Summer season will calm down Belarusian protest movements
On April 26th, the authorities allowed the Chernobyl Path, the annual demonstration, to be held in Minsk.
The small number of the demonstration participants demonstrates that the opposition’s political message as well as the environmentalists’ message advocating against the NPP construction enjoy little popularity among Belarusians. The summer holiday season, which is about to start, will make it even more difficult to gather people for street protests in the coming six months.
The Chernobyl Path demonstration, which conventionally included a march through the city and a meeting, advocated against the started construction of a nuclear power plant in Ostrovets. Independent media reported about 600 participants in the demonstration and about 200 in the meeting.
The Chernobyl Path did not attract many participants, - even less than the Freedom Day rally on March 24th – which could be explained by the starting holiday season. This factor, combined with others, such as people’s low motivation to participate in mass protests, and the opposition’s low popularity, imply that political activity in Spring-Autumn 2013 will be low.
During this period, the opposition, as well as near-political activists (environmentalists) will face difficulties in organizing street protests due to these objective reasons, even without the authorities’ interventions. In turn, the authorities if necessary can use the administrative tool to reduce the protest activity.
In particular, before the demonstration started on April 26th, the police arrested several environmentalists, thereby preventing them from taking part in the rally. After the event, several journalists, working for the independent media outlets, were briefly detained. United Civil Party Chairman Anatoly Liabedzka was detained in Ostrovets, when he was trying to enter the NPP construction site.
The Belarusian authorities regard the Catholic conference as yet another international event to promote Minsk as a global negotiating platform. Minsk’s proposal to organise a meeting between the Roman-Catholic Church and the Russian Orthodox Church is rather an image-making undertaking than a serious intention. However, the authorities could somewhat extend the opportunities for the Roman-Catholic Church in Belarus due to developing contacts with the Catholic world.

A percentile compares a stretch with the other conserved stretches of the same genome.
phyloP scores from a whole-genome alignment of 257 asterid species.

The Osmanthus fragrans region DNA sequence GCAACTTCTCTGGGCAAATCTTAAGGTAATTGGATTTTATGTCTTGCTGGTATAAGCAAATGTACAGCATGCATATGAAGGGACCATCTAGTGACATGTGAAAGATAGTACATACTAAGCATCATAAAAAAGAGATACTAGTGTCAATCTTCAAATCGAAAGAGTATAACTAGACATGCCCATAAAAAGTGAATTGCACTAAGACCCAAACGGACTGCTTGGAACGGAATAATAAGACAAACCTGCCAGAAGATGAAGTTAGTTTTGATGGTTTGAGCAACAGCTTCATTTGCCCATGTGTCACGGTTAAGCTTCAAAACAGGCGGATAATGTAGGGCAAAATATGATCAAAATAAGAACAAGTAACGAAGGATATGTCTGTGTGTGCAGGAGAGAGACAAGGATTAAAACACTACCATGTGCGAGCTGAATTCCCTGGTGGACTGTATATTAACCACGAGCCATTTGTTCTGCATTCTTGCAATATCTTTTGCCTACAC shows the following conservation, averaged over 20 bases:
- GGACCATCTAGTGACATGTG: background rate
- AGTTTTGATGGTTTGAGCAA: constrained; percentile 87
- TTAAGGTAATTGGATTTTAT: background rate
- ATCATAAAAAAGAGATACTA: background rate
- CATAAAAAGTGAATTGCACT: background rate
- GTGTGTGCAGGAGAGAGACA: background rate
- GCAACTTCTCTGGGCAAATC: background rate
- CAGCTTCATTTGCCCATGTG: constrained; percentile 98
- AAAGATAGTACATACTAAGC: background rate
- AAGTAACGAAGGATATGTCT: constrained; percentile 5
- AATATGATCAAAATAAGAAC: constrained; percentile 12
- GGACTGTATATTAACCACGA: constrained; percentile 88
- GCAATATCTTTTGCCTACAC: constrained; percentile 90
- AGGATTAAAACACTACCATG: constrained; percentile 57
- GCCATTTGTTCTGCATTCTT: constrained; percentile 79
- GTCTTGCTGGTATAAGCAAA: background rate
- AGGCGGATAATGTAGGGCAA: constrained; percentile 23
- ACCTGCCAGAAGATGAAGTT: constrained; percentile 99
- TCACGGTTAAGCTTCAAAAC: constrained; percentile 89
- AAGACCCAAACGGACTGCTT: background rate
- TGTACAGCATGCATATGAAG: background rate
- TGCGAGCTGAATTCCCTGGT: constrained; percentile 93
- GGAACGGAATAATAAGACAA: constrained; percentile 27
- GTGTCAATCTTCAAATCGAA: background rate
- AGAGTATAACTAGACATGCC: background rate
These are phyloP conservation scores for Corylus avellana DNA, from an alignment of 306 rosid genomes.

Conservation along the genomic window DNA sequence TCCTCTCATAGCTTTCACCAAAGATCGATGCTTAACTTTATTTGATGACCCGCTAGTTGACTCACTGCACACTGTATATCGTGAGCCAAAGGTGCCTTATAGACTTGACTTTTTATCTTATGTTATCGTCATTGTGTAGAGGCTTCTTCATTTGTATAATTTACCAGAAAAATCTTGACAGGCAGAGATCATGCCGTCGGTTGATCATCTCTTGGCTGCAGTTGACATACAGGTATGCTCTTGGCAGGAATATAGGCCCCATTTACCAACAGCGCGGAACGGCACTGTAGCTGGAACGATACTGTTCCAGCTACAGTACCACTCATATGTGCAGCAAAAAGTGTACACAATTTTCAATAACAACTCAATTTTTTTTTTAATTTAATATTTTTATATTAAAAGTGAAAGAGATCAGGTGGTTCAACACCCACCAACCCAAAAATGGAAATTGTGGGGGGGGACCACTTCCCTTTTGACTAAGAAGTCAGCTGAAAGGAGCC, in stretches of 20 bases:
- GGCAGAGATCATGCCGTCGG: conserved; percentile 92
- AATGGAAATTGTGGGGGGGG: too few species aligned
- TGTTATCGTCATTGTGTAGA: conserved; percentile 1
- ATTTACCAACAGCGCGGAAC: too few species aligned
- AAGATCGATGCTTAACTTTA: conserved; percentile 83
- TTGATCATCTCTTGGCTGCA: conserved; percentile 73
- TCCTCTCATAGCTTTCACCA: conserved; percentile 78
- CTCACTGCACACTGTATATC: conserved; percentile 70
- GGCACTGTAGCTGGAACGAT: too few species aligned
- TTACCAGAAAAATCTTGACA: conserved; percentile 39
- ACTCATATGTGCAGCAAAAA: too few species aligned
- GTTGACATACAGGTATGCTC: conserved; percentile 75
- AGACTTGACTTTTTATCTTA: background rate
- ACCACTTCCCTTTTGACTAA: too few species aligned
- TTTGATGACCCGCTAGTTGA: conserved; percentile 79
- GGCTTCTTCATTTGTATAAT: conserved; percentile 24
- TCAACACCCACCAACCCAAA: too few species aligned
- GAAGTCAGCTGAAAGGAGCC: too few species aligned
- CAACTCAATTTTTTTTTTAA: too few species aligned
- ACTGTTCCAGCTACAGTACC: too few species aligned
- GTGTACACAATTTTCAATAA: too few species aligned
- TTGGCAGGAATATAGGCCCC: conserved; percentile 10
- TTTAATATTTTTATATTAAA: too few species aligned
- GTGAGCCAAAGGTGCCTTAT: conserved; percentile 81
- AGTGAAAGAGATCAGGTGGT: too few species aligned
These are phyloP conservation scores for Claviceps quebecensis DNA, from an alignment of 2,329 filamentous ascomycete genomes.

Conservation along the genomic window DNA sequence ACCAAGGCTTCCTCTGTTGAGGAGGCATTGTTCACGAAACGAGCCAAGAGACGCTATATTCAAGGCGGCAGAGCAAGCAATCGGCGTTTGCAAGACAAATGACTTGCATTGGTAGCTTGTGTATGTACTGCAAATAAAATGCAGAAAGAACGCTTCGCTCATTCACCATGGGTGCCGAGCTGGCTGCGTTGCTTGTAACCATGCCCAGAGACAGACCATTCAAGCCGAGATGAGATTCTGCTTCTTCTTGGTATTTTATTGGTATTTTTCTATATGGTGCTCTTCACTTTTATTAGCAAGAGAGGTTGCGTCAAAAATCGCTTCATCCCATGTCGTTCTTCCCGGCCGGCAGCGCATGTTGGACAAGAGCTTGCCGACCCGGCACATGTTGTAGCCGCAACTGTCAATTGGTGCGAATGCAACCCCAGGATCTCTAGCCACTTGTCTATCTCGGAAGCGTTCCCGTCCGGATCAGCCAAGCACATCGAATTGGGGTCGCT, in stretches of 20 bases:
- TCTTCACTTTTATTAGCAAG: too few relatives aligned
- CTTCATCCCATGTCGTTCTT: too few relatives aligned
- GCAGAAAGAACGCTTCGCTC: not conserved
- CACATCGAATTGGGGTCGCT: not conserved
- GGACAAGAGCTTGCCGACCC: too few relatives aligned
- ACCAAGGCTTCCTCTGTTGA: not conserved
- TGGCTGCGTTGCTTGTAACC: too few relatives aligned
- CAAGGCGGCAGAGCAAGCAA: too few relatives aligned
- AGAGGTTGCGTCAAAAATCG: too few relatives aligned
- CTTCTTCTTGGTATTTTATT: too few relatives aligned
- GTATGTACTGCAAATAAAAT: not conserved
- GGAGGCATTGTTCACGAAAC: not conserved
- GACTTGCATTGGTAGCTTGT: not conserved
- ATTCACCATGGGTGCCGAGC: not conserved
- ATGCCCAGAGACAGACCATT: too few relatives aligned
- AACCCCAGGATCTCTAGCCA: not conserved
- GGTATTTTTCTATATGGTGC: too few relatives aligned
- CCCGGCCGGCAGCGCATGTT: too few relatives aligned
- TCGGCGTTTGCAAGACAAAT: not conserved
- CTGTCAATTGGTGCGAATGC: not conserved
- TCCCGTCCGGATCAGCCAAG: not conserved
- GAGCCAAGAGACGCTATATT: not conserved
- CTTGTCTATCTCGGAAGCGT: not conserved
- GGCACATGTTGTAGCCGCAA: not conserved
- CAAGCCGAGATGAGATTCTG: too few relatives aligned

Minsk is attempting to lay out a mosaic from various international religious, political and sportive events to shape a positive image of Belarus for promoting the Helsinki 2.0 idea.
Belarus’ invitation to the head of the Holy See for a meeting with the Patriarch of the Russian Orthodox Church should be regarded as a continuation of her foreign policy efforts in shaping Minsk’s peacekeeping image and enhancing Belarus’ international weight. The Belarusian authorities are aware that their initiative is unlikely to find supporters among the leadership of the Russian Orthodox Church in Moscow. In Russia, isolationist sentiments prevail.
In addition, for domestic audiences, the authorities make up for the lack of tangible economic growth with demonstrations of growth in Minsk’s authority at international level through providing a platform for religious, sportive and other dialogues.